This review showed that rTMS may be an alternative treatment method for patients with chronic pain conditions. rTMS is not associated with serious complications and appears to be beneficial for treating NP of various origins, including central pain and pain from peripheral nerve disorders, FM, and migraine. Additionally, rTMS may be a valid treatment for patients with orofacial pain, including trigeminal neuralgia, PLP, LBP, MPS, pelvic pain, and CRPS. rTMS may also be an alternative treatment option for pain relief in some cases of PHN, brachial plexus injury, postsurgical pain, chronic visceral pain, SPD, knee OA, and hemiplegic shoulder.
Overall, rTMS appears to be effective for short-term pain relief, but the long-term effects of rTMS on pain relief (>3 months) should be investigated further. To clarify the usefulness of rTMS in managing pain induced by the various conditions mentioned above, numerous well-designed RCTs are needed to validate the positive effects of rTMS on pain relief. Further, various factors related to rTMS, including the stimulation frequency, stimulation site, and treatment duration, can affect the results of rTMS. Accordingly, further studies that investigate the most appropriate rTMS mode for each type of pain should be conducted. Our review provides insights on the degree of evidence according to pain from each disorder, which can help clinicians decide when rTMS should be used to treat various types of pain. Our study is limited in that we were not able to directly compare the effects of rTMS between each pain disorder because different outcome measurements were used in different studies.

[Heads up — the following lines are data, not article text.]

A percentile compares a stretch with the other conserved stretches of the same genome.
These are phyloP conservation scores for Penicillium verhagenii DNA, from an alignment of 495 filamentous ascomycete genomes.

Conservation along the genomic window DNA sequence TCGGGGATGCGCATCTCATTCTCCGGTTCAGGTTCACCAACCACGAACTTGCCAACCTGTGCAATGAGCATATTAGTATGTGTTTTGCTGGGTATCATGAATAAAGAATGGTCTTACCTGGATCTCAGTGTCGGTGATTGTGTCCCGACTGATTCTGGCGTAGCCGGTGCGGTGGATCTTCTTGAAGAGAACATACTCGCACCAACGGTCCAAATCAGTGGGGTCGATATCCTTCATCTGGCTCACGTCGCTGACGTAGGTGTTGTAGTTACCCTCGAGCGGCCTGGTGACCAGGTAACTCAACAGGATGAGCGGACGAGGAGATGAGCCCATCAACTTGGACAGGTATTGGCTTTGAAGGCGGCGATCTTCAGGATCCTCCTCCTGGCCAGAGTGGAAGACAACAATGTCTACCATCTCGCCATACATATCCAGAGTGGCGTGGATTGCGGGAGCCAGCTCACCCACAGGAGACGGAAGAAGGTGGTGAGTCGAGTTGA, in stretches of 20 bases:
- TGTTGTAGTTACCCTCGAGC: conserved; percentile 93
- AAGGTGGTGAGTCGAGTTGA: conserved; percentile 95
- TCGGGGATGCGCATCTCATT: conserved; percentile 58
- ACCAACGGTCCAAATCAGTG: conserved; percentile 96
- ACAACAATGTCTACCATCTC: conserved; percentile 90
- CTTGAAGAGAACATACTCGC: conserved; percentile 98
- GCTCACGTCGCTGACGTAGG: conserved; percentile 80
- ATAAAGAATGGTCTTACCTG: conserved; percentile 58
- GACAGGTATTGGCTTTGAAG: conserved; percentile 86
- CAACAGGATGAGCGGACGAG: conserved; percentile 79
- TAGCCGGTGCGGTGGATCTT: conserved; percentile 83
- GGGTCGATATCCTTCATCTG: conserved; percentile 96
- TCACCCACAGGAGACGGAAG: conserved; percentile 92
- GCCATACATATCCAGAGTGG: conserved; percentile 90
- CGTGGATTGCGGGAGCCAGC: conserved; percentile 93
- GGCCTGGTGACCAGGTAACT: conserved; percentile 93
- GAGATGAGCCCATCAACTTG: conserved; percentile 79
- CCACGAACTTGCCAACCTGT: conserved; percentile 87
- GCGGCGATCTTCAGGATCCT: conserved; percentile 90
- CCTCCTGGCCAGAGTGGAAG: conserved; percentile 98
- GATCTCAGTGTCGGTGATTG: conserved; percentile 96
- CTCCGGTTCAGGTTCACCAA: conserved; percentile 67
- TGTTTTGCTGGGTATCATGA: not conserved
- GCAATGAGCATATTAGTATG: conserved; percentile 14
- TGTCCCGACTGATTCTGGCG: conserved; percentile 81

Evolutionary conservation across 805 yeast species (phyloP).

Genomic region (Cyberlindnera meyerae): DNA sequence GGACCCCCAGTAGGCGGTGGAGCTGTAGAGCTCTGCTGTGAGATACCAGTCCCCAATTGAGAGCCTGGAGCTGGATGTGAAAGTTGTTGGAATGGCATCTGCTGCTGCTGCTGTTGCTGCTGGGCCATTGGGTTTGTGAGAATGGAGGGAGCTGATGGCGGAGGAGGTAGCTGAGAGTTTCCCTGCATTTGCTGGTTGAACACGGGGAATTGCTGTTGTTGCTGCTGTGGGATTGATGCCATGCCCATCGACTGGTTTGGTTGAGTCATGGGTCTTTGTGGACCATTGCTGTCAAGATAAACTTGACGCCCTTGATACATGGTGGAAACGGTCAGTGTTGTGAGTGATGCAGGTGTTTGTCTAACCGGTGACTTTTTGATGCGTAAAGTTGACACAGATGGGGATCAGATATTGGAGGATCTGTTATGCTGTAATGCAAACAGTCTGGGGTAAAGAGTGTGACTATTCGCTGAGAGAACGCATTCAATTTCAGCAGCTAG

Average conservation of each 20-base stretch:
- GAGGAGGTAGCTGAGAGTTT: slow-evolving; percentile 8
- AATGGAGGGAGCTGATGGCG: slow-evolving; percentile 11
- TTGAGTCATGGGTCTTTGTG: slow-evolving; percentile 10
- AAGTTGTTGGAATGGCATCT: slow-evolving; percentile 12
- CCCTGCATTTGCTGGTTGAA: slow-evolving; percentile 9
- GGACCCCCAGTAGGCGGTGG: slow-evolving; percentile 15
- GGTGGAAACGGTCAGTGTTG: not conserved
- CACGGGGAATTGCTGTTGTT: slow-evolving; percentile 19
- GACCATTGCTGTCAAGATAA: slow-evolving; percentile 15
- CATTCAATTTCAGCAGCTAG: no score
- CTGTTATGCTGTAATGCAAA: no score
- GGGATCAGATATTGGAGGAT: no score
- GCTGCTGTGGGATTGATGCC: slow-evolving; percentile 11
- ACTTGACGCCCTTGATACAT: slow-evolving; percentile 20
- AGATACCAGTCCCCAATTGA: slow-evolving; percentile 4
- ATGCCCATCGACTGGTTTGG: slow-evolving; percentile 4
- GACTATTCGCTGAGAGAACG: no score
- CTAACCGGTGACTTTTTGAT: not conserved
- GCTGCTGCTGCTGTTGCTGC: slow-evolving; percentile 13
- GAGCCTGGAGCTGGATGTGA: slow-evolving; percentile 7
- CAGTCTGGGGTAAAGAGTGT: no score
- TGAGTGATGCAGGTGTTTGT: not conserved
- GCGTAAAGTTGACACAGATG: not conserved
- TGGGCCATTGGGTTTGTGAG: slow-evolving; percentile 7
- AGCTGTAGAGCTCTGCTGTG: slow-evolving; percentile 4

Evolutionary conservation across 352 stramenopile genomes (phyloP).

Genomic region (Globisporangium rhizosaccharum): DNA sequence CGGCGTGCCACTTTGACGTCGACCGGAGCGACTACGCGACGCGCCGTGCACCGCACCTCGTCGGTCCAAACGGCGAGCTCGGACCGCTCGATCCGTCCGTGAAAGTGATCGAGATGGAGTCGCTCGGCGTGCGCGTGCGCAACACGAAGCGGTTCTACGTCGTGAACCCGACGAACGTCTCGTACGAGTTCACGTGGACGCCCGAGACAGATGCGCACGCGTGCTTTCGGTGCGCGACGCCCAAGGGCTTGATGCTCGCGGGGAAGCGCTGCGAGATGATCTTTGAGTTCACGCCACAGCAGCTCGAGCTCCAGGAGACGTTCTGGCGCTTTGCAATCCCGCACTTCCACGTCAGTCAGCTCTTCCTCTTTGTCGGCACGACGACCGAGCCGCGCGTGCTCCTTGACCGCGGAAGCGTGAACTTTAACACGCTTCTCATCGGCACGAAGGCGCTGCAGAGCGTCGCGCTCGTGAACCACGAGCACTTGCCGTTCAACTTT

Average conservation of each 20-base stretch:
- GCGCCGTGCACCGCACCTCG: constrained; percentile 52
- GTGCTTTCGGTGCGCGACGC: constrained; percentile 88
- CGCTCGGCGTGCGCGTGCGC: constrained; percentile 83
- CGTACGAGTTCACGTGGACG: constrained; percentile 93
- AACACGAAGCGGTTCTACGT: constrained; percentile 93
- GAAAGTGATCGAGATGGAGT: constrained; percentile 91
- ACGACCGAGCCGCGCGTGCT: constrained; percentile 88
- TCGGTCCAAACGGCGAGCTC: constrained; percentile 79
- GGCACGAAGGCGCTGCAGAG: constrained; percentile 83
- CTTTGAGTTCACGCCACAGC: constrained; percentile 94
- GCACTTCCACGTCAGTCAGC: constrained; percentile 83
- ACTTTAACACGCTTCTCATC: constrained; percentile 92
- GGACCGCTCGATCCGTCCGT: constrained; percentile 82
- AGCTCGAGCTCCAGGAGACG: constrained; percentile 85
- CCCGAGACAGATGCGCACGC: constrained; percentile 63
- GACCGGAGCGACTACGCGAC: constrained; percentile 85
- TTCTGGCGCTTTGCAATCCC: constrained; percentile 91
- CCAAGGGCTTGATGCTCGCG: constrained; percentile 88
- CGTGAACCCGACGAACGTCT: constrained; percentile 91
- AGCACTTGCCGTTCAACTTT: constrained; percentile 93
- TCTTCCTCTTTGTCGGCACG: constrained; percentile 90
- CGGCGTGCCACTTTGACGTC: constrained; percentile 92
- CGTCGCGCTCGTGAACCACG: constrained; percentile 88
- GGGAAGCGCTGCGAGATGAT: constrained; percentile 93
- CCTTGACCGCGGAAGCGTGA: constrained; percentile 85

SY: study concept and design, manuscript development, and writing. MC: writing and critical revision of manuscript for intellectual content.
The present study was supported by a National Research Foundation of Korea grant funded by the Korean government (grant no. NRF-2019R1F1A1061348).
Conflict of Interest
The authors declare that the research was conducted in the absence of any commercial or financial relationships that could be construed as a potential conflict of interest.
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Keywords: repetitive transcranial magnetic stimulation, neuropathic pain, central pain, fibromyalgia, headache, musculoskeletal pain, complex regional pain syndrome
Citation: Yang S and Chang MC (2020) Effect of Repetitive Transcranial Magnetic Stimulation on Pain Management: A Systematic Narrative Review. Front. Neurol. 11:114. doi: 10.3389/fneur.2020.00114
Received: 24 October 2019; Accepted: 31 January 2020;
Published: 18 February 2020.
Edited by:Adina T. Michael-Titus, Barts and The London School of Medicine and Dentistry, United Kingdom
Reviewed by:Francesco Riganello, Sant'Anna Crotone Institute, Italy
Domenico Antonio Restivo, Ospedale Garibaldi, Italy
Copyright © 2020 Yang and Chang. This is an open-access article distributed under the terms of the Creative Commons Attribution License (CC BY). The use, distribution or reproduction in other forums is permitted, provided the original author(s) and the copyright owner(s) are credited and that the original publication in this journal is cited, in accordance with accepted academic practice. No use, distribution or reproduction is permitted which does not comply with these terms.
*Correspondence: Min Cheol Chang, email@example.com